I fancy I have a special relation with The Catbird, as I described back in 2015. Last summer, however, he seemed to abandon us; there were few around, and there was a dearth of the imitative singing they offer. Maybe it was the drought; had it dried up all the good bugs? Certainly by August the water over the big dam at Saxonville had diminished to barely a trickle, and when we canoed from Pelham Island Road upriver (but down from us—we are above the dam) we discovered that beavers had built their own dam all the way across the Sudbury River. I doubt if they could have managed that in other years.
This year, however, the catbirds are back; not throngs, but a couple at any rate. And not, apparently, the one who learned my ‘Come and get it’ call, and, so far, not the loquacious ones at all. I’m not sure what stimulates them to excesses of verbiage, but here they’ve been mainly mewing, which to my mind is mainly a caw, like a crow but more demure. I should mention that last month, on an afternoon paddle on the Charles River south of here, there were quite a few singing catbirds. So maybe the catbirds in our little patch of woods are not quite at the demonstrative stage, whenever that is. Maybe it’s still the bugs.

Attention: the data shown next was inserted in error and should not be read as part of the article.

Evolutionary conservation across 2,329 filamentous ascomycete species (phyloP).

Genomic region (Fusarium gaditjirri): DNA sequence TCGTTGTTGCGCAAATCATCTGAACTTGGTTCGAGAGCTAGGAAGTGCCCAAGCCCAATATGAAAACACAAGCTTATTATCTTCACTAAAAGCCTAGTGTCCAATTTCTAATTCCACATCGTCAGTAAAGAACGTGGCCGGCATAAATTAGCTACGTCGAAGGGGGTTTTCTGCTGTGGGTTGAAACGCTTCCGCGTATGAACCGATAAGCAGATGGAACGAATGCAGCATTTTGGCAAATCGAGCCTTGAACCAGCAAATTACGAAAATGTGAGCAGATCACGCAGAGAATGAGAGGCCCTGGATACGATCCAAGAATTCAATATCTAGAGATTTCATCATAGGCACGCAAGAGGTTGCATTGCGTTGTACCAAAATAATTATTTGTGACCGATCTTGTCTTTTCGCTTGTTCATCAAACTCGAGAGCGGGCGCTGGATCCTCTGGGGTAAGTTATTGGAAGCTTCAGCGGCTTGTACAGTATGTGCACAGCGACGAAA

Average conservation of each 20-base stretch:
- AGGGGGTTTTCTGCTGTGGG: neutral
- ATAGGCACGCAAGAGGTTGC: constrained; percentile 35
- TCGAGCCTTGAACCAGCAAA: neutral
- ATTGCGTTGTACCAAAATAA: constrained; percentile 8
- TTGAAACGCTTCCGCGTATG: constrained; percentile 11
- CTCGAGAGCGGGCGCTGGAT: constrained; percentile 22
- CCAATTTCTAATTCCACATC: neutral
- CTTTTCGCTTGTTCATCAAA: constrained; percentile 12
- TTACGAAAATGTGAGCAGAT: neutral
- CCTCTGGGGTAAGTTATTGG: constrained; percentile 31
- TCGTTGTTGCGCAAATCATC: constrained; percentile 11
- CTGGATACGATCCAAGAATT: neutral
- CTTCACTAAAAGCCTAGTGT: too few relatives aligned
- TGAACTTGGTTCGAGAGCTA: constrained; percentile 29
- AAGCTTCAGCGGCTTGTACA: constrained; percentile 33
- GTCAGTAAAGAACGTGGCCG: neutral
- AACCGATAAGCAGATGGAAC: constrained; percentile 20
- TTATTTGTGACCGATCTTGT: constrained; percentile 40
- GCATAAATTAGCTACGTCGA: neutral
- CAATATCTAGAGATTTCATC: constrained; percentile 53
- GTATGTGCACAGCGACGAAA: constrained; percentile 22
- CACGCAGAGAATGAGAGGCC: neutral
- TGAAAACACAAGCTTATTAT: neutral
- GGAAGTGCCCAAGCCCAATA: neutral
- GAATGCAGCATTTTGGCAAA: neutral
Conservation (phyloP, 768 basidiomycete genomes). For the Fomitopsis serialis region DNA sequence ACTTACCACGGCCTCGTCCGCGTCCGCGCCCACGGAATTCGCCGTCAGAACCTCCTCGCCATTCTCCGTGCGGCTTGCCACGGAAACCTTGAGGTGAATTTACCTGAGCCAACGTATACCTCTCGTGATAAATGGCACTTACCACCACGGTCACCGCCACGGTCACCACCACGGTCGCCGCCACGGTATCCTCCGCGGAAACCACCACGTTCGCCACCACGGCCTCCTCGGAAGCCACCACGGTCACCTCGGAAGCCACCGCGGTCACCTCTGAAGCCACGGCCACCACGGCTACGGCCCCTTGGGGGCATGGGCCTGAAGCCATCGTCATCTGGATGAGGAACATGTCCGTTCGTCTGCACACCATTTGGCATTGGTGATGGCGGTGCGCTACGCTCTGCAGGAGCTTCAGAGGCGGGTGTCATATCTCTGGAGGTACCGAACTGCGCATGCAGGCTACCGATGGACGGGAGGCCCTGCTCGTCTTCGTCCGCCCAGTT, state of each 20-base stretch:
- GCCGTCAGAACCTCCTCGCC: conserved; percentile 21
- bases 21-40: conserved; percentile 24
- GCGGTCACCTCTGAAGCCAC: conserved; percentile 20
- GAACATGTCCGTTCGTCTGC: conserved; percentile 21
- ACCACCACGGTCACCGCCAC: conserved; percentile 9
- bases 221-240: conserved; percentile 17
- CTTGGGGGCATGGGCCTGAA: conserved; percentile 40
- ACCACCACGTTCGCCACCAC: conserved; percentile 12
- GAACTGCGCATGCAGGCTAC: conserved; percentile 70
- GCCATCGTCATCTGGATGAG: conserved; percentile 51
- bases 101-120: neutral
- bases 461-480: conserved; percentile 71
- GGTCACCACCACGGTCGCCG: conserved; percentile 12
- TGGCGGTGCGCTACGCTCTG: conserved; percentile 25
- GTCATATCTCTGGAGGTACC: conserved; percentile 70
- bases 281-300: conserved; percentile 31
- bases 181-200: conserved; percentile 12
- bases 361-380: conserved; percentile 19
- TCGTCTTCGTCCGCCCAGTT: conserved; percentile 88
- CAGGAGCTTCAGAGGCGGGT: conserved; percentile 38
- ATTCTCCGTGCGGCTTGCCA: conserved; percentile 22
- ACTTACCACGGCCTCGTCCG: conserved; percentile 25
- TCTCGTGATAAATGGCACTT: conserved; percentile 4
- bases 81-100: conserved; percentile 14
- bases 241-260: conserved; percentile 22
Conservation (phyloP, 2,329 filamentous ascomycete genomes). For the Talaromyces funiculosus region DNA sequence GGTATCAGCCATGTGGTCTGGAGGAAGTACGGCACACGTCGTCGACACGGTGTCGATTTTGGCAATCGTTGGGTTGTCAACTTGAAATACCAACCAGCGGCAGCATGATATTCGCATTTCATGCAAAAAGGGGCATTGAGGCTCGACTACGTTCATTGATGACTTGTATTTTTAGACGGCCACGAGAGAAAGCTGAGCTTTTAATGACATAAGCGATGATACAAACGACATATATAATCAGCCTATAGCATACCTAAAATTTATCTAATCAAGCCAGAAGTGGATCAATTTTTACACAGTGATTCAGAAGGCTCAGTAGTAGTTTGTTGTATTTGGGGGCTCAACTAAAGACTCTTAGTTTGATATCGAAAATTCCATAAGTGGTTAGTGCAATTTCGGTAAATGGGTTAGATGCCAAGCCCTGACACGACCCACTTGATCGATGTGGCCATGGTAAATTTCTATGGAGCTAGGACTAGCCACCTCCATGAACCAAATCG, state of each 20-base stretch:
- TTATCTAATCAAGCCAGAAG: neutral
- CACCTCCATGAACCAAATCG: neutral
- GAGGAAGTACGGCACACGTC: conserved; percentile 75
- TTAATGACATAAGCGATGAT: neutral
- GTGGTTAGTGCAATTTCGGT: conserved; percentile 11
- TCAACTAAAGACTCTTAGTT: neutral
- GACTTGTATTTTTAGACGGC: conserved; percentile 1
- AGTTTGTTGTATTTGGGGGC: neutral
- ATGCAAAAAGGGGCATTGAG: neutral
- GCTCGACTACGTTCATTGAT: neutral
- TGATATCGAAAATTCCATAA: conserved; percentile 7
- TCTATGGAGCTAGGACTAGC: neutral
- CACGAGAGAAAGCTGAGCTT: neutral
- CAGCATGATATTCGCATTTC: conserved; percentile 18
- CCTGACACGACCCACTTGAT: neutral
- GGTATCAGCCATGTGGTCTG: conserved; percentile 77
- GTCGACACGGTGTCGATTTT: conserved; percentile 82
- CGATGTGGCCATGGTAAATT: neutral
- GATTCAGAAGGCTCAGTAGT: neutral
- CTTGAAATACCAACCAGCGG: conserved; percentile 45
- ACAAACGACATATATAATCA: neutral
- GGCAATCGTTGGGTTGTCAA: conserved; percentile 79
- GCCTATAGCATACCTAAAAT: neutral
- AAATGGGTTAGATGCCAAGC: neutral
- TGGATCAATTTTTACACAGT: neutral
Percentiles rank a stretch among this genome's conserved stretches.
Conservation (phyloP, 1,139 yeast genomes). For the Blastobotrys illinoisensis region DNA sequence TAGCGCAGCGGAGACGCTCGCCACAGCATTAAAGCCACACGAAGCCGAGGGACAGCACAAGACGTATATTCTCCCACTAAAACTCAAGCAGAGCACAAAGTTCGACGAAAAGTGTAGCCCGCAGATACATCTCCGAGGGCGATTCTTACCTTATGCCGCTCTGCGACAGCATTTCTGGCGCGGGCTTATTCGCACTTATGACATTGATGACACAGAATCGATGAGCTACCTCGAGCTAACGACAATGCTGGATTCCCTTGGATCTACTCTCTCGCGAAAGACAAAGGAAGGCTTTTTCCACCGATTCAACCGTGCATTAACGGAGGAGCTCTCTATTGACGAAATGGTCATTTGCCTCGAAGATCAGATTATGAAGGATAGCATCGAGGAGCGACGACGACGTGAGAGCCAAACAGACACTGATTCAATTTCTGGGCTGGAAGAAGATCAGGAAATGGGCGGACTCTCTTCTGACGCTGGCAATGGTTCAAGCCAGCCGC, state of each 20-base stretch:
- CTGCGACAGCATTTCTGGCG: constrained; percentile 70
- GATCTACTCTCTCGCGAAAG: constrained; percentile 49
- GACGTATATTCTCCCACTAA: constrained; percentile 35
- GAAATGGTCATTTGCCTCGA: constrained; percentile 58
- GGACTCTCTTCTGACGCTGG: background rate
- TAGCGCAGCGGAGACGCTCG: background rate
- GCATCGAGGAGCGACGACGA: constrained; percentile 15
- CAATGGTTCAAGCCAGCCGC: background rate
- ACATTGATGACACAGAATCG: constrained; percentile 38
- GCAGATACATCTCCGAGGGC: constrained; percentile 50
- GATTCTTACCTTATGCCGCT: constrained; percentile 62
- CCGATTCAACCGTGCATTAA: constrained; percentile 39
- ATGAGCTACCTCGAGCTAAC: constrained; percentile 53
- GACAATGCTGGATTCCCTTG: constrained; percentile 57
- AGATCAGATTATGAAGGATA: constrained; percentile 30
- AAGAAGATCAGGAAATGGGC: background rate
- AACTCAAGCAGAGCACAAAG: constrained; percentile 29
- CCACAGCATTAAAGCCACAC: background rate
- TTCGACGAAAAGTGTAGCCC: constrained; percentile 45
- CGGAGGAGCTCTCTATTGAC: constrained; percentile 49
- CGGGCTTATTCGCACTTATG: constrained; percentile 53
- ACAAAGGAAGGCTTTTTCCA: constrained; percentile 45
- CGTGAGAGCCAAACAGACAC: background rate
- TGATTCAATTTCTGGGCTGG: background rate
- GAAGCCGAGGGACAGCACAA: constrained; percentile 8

They are, however, breeding. We were delighted to discover that a pair had built a nest at eye level in a shrub right next to the path to the river. Here’s the Momma bird on the nest on July 9th:
And here she is out on business (July 12th):
I can’t actually tell the males from the females, so I’ll assume it’s Momma (why are some birds sexually dimorphic, while others are not?). While she was out, we got a glimpse of the nest. It’s out of focus, but you can see a beak or two if you look closely (July 14th):
Mama’s back on the nest (July 15th),
and then she’s off. Here are two beaks waiting for lunch:
A couple of days later, bright-eyed and alert (July 17th)
Wait! There are three young’uns! (July 18th):